White­out

Cape Bre­ton buried un­der one of worst storms in re­cent mem­ory

Cape Breton Post - - FRONT PAGE - BY DAVID JALA

Most of Cape Bre­ton shut down Tues­day as area res­i­dents spent the day dig­ging out from one of the big­gest win­ter storms in re­cent mem­ory.

“I’ve seen some storms and I’ve seen worse, but this is one of the big­gest that I’ve seen in a long time,” said 80-year-old Syd­ney res­i­dent James Rodgers, who was for­tu­nate to have neigh­bour David MacKin­non come by with two shov­els and a snow­blower to clear a path to his door through a bank of snow that stood some two me­tres high.

Ac­cord­ing to En­vi­ron­ment Canada, the huge low-pres­sure system that cov­ered At­lantic Canada since Mon­day af­ter­noon dumped some 45.7 cm of snow in the Syd­ney area, while an ac­cu­mu­la­tion of 51 cm was recorded at the J.A. Dou­glas McCurdy Syd­ney Air­port. The heavy snow­fall com­bined with very strong winds to leave many lo­ca­tions cov­ered in waist-high drifts — and that was be­fore area res­i­dents had to deal with the even higher walls of snow left in the wake of the busy snow­plows tasked to clear the streets and roads.

“There’s nowhere left to put it — there’s too much and I can’t throw up high enough on the snow­bank so I have to walk with it be­fore I can dump it,” said Regina Gil­lis, a long­time Whit­ney Pier res­i­dent who grate­fully wel­comed the as­sis­tance of neigh­bour Pa­trick Ianetti as the pair cleared her drive­way on Vic­to­ria Road.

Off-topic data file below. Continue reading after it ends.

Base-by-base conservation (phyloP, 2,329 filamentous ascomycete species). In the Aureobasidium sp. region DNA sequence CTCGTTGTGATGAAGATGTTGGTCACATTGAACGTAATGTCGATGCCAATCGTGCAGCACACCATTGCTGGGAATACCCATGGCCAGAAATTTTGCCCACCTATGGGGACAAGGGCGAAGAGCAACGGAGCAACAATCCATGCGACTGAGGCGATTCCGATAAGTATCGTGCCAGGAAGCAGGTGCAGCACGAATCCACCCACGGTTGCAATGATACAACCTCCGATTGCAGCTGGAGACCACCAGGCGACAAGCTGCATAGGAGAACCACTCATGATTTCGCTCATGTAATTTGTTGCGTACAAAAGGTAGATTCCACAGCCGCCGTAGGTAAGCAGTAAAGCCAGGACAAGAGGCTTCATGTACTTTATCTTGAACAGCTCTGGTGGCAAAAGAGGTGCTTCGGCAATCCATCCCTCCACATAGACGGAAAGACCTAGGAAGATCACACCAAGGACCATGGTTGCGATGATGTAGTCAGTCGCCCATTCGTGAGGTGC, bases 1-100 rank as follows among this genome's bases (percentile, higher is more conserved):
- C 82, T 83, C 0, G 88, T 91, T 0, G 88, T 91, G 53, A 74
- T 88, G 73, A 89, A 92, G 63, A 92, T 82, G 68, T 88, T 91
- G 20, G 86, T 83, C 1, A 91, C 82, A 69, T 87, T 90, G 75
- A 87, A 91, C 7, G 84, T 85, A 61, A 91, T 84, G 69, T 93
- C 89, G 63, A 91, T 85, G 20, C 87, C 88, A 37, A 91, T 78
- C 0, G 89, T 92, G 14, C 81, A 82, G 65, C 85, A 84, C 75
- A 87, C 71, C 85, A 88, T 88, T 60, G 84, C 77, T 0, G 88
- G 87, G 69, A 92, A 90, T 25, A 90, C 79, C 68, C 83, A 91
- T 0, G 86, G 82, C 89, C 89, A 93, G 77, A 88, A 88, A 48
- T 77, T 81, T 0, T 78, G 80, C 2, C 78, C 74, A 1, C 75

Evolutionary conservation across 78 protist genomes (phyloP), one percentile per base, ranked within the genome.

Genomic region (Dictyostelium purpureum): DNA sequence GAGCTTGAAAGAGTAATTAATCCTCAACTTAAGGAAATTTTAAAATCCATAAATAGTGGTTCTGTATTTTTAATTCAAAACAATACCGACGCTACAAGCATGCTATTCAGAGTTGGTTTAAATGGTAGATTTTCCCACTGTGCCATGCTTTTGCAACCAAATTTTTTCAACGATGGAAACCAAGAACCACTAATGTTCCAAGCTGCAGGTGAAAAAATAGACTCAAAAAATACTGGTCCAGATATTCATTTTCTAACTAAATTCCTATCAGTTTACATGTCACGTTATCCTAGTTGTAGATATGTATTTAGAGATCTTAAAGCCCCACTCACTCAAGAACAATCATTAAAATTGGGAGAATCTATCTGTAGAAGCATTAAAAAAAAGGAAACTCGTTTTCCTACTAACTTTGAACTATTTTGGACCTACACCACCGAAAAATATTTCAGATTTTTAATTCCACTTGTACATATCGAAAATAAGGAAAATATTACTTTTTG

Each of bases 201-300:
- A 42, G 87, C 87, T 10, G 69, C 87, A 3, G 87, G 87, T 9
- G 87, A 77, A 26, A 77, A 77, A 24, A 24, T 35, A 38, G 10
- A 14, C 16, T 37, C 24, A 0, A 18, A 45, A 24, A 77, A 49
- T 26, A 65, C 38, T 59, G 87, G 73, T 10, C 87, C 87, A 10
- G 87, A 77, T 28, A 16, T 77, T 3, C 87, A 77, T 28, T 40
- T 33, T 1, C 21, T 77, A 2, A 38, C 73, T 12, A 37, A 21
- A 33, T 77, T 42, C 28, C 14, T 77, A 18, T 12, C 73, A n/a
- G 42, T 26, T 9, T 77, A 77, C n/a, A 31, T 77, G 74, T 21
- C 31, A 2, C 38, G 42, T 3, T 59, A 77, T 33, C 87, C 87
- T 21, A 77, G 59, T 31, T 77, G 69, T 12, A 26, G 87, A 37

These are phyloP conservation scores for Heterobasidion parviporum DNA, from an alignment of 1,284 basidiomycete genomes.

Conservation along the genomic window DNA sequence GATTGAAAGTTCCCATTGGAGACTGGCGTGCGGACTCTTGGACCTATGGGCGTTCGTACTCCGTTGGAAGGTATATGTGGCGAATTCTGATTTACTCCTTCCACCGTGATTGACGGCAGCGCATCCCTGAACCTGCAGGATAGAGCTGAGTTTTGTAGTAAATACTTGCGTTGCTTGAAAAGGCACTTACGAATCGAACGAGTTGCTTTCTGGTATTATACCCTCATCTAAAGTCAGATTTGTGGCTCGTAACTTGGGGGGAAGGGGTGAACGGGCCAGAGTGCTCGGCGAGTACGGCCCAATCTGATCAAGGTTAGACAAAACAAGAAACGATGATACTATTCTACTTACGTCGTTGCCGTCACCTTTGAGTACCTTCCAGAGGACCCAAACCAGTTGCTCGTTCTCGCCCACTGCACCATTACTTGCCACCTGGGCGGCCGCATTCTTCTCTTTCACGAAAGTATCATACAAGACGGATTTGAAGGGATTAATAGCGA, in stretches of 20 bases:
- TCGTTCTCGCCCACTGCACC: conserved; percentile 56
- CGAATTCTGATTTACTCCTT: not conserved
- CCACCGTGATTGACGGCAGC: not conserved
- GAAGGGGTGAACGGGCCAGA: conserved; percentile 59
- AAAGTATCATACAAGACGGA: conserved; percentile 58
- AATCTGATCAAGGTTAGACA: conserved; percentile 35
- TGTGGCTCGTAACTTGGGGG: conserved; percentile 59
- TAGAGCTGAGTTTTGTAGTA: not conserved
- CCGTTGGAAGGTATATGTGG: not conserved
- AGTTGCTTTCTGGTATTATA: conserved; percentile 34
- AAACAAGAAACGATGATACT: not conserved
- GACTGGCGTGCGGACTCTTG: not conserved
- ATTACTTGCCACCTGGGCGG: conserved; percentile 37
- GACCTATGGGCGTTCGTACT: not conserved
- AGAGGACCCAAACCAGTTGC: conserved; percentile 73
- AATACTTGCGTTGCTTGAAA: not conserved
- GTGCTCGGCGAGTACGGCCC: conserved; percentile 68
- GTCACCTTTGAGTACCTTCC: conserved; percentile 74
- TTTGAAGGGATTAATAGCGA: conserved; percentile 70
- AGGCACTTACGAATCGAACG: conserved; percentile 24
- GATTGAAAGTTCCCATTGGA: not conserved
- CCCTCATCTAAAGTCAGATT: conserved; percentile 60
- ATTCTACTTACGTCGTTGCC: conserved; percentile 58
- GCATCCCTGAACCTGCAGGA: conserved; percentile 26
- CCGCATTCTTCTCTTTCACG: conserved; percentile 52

Although the win­try con­di­tions made walk­ing dif­fi­cult, that wasn’t enough to keep am­a­teur weath­er­man and In­ter­net celebrity Frankie Mac­Don­ald from hit­ting the streets to dig­i­tally record the af­ter­math of the storm.

“This storm means that ev­ery­body had to stay in­doors — I’ve been out walk­ing and tak­ing pic­tures and I’m go­ing to post them on Face­book,” said the autis­tic Whit­ney Pier res­i­dent, who just last week re­ceived a ma­jor award for hav­ing more than 100,000 sub­scribers to his YouTube chan­nel where he up­loads his weather fore­casts.

With the storm leav­ing ma­jor roads snow-cov­ered and most side streets im­pass­able, the Cape Bre­ton Re­gional Po­lice Ser­vice took to so­cial me­dia at around noon on Tues­day with a re­quest to stay home un­less ab­so­lutely nec­es­sary. On its Twit­ter ac­count, the CBRPS posted: “Emer­gency ve­hi­cles and snow­plows are the only things we want to see driv­ing now — roads are still not safe and crews need room to clean up.”

Fleets of pro­vin­cial and mu­nic­i­pal snow re­moval ma­chines were joined by hun­dreds of pri­vate plows, mostly pickup trucks with mounted blades, as they worked through­out the day to clear streets, high­ways, drive­ways and park­ing lots.

Nova Sco­tia Power Inc. crews were deal­ing with more than 40 sep­a­rate out­ages in Cape Bre­ton af­fect­ing nearly 1,200 homes stretch­ing along the Cabot Trail from Pleas­ant Bay to In­go­nish. A hand­ful of cus­tomers in Syd­ney, New Water­ford, the Hornes Road area and Bois­dale were also with­out elec­tric­ity Tues­day night.

Most busi­nesses in the Cape Bre­ton Re­gional Mu­nic­i­pal­ity were closed Tues­day, with a few ser­vice sta­tions, cof­fee shops and other se­lected stores be­ing the only com­mer­cial en­ter­prises to open.